7. Square Mile/Financial District - London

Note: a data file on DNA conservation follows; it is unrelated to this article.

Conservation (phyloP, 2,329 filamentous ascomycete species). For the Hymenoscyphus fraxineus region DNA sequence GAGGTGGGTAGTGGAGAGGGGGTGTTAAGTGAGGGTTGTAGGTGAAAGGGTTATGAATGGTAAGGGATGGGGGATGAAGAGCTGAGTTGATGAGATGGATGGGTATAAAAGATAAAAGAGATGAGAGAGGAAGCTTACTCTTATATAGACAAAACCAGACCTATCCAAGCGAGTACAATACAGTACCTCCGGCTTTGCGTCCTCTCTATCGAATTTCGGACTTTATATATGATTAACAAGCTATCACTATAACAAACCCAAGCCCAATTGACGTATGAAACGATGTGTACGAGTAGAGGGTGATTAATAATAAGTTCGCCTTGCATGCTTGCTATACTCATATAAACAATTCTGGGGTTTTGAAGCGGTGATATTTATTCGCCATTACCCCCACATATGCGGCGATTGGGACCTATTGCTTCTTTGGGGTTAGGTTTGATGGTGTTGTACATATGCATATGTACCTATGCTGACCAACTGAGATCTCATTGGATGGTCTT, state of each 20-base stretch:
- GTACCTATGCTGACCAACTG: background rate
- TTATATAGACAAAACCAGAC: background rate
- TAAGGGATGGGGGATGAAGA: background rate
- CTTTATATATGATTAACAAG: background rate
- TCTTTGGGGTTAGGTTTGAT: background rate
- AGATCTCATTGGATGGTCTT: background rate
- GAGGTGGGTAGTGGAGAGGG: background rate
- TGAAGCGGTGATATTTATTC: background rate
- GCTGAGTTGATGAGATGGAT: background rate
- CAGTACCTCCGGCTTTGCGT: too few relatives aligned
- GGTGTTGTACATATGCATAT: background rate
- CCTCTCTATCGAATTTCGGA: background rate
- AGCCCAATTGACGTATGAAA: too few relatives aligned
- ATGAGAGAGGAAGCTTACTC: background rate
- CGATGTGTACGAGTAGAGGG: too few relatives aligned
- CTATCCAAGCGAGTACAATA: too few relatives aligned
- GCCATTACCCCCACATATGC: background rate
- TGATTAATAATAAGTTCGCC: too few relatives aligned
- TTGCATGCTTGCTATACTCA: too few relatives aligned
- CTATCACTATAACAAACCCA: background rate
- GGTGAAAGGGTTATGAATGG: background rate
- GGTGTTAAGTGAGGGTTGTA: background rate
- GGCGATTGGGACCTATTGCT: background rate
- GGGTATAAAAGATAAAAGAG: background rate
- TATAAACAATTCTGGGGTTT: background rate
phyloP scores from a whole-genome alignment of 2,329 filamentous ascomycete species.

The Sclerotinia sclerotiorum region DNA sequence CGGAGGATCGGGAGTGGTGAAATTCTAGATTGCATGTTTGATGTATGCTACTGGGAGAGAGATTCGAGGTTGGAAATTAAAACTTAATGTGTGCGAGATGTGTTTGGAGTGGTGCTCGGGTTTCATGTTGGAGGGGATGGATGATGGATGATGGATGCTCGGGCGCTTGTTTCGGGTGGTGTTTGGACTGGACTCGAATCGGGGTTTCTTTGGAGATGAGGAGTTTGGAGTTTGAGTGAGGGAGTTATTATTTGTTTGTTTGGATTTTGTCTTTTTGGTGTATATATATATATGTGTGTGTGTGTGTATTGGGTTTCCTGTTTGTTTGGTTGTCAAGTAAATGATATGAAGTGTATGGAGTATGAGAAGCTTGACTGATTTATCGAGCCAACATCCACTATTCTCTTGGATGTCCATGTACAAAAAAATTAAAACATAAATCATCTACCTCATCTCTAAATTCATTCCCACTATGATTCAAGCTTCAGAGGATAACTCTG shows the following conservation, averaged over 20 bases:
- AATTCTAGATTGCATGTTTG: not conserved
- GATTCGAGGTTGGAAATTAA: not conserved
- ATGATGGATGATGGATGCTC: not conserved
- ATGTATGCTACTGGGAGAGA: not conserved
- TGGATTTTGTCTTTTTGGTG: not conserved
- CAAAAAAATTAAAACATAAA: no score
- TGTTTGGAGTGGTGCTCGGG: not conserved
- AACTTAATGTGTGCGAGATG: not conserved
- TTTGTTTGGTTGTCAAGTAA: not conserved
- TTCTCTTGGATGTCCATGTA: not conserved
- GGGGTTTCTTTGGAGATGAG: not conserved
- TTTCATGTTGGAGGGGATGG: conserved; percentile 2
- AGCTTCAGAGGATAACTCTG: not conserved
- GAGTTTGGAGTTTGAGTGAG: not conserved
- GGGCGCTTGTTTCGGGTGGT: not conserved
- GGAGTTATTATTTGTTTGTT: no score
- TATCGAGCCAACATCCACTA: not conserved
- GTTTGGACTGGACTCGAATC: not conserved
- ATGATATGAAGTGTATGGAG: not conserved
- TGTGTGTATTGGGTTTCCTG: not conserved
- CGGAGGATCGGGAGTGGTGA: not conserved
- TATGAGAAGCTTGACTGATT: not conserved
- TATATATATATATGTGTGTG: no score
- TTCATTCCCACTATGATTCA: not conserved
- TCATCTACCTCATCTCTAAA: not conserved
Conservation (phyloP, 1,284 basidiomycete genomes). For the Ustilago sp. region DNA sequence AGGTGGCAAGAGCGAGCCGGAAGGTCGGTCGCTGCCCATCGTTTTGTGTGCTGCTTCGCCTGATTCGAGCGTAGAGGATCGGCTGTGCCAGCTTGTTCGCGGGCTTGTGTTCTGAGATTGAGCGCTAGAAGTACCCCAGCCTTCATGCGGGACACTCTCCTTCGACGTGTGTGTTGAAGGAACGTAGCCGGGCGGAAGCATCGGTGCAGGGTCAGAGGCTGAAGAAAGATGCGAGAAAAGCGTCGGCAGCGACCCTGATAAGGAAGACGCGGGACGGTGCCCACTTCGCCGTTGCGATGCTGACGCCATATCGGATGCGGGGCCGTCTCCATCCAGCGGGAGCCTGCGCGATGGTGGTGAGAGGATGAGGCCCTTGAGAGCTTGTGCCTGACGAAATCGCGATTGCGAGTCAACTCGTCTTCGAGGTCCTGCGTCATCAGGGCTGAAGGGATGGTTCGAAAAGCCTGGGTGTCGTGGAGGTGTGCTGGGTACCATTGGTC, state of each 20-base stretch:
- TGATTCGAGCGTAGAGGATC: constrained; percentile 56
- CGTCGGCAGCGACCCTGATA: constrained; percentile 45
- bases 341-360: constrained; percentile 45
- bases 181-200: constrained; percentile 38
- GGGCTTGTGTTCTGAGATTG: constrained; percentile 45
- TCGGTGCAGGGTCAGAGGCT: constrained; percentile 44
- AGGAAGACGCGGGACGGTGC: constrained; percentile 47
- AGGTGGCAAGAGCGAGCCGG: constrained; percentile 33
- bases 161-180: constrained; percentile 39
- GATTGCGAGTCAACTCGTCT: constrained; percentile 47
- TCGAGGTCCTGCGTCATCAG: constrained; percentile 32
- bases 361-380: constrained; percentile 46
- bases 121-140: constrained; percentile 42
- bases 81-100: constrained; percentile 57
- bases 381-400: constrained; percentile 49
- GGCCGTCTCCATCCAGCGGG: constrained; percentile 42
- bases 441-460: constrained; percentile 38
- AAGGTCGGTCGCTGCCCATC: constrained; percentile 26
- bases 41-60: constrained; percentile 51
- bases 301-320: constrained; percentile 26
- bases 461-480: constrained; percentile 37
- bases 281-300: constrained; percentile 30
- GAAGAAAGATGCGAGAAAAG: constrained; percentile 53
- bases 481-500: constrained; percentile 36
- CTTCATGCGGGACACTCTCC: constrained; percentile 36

Referring to the Square Mile it is famously said that "England's coffers are in the Square Mile" and though this could be corroborated with its housing magnificent structures like the Lloyd's Building, the Bank of England yet it is curious to note that it also comprises the Central Criminal Court (otherwise known as Old Bailey) that may not readily fit in that description. If this aberration could be kept aside, one can get absorbed with what does. Besides prominently exhibiting the bronze figure of justice, this justice court is unique in randomly selecting the public to be jury within the Old Bailey. Coming back to the modern structures, the Heron International Tower would when completed in 2011 hold the record as the tallest building with a height of 202 meters and built up space in 46 storey. With the sweeping changes that have been taking place in financial technologies from screen based trading to online banking, the financial district may not hold the same charm as it was once when the Square Mile was dominated by the British family banking dynasties yet it keeps its charm of splendor particularly in its grandiose structures.